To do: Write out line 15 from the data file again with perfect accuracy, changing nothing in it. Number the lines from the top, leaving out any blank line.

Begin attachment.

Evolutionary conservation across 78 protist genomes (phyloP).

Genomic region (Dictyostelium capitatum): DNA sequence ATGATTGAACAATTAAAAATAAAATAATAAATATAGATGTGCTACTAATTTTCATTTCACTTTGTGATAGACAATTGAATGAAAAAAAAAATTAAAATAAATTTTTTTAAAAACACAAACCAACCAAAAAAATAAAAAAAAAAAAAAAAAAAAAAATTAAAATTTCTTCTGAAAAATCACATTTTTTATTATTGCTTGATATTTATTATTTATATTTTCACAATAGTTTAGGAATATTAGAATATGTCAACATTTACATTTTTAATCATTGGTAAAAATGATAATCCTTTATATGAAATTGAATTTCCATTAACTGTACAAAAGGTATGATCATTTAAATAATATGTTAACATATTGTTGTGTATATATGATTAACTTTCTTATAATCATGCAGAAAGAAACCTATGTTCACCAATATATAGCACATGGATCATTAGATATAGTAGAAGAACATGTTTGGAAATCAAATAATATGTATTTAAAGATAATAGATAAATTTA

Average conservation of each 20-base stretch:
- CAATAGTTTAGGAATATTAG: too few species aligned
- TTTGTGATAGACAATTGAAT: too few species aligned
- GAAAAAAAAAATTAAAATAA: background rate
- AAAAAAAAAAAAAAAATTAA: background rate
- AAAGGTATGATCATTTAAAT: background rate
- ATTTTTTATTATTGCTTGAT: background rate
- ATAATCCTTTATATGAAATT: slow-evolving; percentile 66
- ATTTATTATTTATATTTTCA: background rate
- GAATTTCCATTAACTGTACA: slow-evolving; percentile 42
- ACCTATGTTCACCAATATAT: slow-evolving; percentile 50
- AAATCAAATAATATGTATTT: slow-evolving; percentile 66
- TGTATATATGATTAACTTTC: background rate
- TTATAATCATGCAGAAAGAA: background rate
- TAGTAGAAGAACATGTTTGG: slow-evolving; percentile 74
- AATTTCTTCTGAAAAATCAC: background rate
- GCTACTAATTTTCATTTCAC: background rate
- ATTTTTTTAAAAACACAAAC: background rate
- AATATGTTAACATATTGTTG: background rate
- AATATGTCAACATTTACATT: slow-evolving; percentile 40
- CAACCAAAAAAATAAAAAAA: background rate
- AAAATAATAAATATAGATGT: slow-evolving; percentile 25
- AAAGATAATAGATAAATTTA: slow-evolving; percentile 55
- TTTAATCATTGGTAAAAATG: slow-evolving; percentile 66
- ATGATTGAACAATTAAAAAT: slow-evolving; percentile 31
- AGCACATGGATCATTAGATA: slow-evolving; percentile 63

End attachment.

- TGTATATATGATTAACTTTC: background rate